On Tuesday, U.S. President Donald Trump modified the ban on Chinese technology company Huawei, a multinational telecommunications equipment and consumer electronics manufacturer. The U.S. has been watching the company very closely for a few years, and now with trade tensions between China and the U.S., the company is being used as leverage against China.
For the past year, the U.S. and China have been in trade and tariff talks but have never reached a mutually beneficial agreement. The countries were planning additional trade negotiations a few weeks ago, but Trump grew impatient and decided to hike tariffs on $200 billion worth of Chinese goods, threatening to extend tariffs to an additional $300 billion worth of goods. China retaliated with higher tariffs on $60 billion worth of U.S. goods, which will start in June.
This modified ban on Huawei means that the president is allowing U.S. companies to do business with the telecoms titan for another three months. Asian and European stocks and U.S. futures increased on this news but not before we saw a lot of U.S. tech stocks fall on the news of a Huawei ban.
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Many U.S. tech companies rely on Huawei’s services and equipment. Shares of chipmakers Qualcomm, Broadcom, Micron Technology, and Nvidia fell by more than 3% on Monday. The Nasdaq is very tech-heavy, and the index was down 1.5% thanks to the ban.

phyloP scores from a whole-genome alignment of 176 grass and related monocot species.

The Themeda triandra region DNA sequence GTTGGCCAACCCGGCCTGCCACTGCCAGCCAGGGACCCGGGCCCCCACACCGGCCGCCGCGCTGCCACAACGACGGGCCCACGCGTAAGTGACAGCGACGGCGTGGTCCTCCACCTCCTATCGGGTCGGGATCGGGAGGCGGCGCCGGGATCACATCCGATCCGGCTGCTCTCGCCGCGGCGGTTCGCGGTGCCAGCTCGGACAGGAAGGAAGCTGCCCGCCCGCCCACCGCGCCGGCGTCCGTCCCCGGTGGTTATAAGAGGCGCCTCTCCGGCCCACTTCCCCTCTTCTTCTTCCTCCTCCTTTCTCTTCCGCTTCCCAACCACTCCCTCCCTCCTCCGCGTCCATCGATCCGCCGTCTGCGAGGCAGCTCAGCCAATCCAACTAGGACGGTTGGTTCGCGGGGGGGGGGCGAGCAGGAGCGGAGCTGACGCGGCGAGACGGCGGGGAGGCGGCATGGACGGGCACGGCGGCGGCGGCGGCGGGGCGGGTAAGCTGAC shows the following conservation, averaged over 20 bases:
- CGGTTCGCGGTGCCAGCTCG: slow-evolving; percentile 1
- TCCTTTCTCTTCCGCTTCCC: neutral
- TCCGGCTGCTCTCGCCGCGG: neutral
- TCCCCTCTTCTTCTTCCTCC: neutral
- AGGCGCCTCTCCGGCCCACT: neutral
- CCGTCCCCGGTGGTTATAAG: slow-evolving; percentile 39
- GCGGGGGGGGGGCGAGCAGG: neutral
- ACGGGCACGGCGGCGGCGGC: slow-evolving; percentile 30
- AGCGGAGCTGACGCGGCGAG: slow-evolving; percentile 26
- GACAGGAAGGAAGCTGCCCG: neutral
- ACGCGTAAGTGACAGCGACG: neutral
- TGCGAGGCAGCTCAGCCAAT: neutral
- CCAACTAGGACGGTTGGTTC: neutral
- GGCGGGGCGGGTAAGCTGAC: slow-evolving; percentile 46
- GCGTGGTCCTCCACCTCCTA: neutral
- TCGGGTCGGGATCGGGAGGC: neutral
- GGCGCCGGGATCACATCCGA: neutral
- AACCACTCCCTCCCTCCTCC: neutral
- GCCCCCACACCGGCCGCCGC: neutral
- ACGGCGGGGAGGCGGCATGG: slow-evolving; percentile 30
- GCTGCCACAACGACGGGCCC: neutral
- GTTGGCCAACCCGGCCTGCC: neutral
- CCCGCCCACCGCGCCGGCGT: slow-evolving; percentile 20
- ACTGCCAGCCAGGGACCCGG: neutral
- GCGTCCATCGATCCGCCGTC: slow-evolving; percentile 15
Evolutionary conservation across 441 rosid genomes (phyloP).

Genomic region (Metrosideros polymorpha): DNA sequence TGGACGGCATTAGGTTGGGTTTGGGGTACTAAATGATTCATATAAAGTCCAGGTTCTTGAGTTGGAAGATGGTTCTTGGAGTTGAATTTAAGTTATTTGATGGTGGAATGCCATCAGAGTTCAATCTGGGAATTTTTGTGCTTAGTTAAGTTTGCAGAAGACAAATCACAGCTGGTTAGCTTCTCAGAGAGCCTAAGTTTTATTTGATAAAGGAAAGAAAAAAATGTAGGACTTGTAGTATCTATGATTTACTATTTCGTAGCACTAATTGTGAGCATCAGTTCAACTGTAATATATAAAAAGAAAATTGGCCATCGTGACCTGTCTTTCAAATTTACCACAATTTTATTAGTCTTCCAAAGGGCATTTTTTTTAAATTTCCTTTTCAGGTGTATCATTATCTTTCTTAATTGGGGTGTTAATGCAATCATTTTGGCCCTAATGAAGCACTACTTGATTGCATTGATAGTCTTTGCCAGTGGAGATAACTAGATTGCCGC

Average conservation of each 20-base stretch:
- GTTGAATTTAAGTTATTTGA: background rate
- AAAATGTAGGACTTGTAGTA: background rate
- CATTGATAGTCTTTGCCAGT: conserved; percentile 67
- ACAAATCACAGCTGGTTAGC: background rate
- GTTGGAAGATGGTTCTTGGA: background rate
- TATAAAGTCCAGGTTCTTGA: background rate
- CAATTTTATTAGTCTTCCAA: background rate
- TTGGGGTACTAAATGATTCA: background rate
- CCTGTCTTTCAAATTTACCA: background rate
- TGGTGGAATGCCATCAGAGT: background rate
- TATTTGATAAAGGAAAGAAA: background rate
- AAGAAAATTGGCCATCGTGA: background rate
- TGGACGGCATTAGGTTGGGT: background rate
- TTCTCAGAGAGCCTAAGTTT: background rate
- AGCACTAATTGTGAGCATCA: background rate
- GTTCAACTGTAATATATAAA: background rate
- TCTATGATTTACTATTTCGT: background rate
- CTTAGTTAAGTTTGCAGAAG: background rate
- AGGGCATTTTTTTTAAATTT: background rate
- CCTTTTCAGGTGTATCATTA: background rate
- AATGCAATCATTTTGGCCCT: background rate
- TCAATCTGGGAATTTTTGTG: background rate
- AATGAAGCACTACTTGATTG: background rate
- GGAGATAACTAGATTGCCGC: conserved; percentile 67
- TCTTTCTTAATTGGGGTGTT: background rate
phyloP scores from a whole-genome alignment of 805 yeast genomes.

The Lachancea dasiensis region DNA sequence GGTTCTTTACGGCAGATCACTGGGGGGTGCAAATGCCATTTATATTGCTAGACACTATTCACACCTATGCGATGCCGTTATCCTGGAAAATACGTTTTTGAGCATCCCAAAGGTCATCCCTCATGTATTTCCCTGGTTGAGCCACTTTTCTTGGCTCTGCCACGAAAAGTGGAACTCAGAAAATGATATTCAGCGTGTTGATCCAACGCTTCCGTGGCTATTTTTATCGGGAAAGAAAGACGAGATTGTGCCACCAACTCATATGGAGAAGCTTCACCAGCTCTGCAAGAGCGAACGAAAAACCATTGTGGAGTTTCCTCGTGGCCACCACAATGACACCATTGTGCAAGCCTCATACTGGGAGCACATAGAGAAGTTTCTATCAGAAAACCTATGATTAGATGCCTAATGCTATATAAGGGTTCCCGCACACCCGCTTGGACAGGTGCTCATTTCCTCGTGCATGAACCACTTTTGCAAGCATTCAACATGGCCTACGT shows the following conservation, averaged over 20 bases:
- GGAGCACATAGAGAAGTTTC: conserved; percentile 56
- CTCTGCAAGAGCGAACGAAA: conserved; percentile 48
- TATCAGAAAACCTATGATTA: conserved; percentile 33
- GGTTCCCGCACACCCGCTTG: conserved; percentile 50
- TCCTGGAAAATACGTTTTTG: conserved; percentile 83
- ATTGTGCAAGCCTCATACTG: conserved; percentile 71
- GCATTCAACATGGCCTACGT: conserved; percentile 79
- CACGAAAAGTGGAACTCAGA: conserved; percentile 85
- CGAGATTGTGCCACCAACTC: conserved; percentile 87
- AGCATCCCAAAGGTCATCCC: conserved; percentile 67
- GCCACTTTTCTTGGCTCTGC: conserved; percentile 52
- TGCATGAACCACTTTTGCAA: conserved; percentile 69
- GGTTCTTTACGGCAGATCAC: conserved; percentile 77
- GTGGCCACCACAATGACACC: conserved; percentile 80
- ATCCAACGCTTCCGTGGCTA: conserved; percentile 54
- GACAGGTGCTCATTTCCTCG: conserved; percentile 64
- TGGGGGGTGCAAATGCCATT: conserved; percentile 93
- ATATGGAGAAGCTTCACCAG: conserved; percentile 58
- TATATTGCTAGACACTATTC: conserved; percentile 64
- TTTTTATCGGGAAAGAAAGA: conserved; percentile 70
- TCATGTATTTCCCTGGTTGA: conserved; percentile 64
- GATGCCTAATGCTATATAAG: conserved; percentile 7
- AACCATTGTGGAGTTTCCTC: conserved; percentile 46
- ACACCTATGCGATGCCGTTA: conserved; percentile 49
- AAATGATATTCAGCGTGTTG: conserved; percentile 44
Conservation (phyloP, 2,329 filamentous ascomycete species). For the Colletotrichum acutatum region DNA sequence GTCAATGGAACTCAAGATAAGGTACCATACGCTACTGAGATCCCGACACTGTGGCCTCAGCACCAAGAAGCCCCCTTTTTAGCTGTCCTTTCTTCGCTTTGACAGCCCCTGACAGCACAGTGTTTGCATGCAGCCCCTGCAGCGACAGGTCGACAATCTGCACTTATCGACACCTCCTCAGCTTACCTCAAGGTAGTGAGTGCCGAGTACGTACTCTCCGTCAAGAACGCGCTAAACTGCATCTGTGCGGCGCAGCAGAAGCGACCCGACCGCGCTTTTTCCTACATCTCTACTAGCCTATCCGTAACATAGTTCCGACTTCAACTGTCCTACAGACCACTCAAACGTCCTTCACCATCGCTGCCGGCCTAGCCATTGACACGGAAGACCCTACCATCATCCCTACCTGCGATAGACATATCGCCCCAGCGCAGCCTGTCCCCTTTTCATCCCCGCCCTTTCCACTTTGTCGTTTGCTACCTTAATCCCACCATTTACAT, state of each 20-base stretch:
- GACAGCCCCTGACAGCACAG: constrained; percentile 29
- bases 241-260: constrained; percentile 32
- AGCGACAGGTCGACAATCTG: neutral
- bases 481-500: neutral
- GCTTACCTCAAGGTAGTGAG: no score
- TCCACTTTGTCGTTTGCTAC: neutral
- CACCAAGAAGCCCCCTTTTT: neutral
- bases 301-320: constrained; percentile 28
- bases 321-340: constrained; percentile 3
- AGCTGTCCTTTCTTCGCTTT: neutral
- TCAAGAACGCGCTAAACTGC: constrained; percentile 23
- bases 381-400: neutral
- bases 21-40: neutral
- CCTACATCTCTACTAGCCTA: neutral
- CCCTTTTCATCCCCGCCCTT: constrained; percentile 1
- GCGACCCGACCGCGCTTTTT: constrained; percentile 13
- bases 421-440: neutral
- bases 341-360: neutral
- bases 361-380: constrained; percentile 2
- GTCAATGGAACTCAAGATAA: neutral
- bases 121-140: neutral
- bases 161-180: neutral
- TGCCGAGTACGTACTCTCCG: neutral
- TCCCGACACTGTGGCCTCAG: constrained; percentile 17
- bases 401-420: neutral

The U.S. Commerce Department has granted Huawei a temporary license, which means that the company is able to buy U.S. products to maintain its networks and release software updates on existing smartphones and tablets. However, Huawei is still banned from buying American components to manufacture new devices.
Jasper Lawler, the head of research at London Capital Group, said, “Yesterday [Monday] was a big reality check for Trump and shows the incomplete information available for his decision.”
Lawler went on to say:
This latest move by Trump shows just how haphazard his policies are and also how pervasive Huawei goods and technology are.
The United States has been watching Huawei due to suspicions that the company could be engaging in illegal activity. It’s still unclear whether that information is accurate or if the proof behind those allegations is verifiable. But at this point, taking into account his trade war with China, Trump could be using Huawei as a bargaining tool, exploiting the company’s goal of becoming the world’s top smartphone maker and its position as a key player in 5G technology and expansion.
Neil Wilson, a chief market analyst for Markets.com, said:
Whether it’s Huawei or tariffs, I would see all of this in the broader context of giant tug-of-war between two superpowers being played out in front of our eyes. As such, the more this goes on the lower the chance of a meaningful resolution to any of it.
U.S. companies are now allowed to work with Huawei for the next 90 days, which gives the U.S. and China more time to negotiate and reconsider any rash decisions that could significantly impact both economies. Since the ban has been adjusted, Alphabet Inc.’s Google said on Tuesday that it plans to work with China’s Huawei. Previously, Google had said it would cut ties with Huawei to comply with Washington’s decision. Consider the possibilities for what it might need to do if a ban goes into full force again.
The next 90 days are going to be important for all countries, not just the U.S. and China. We’ve already experienced a hint of what could happen if a ban goes into full effect or if other similar decisions are made.
Until next time,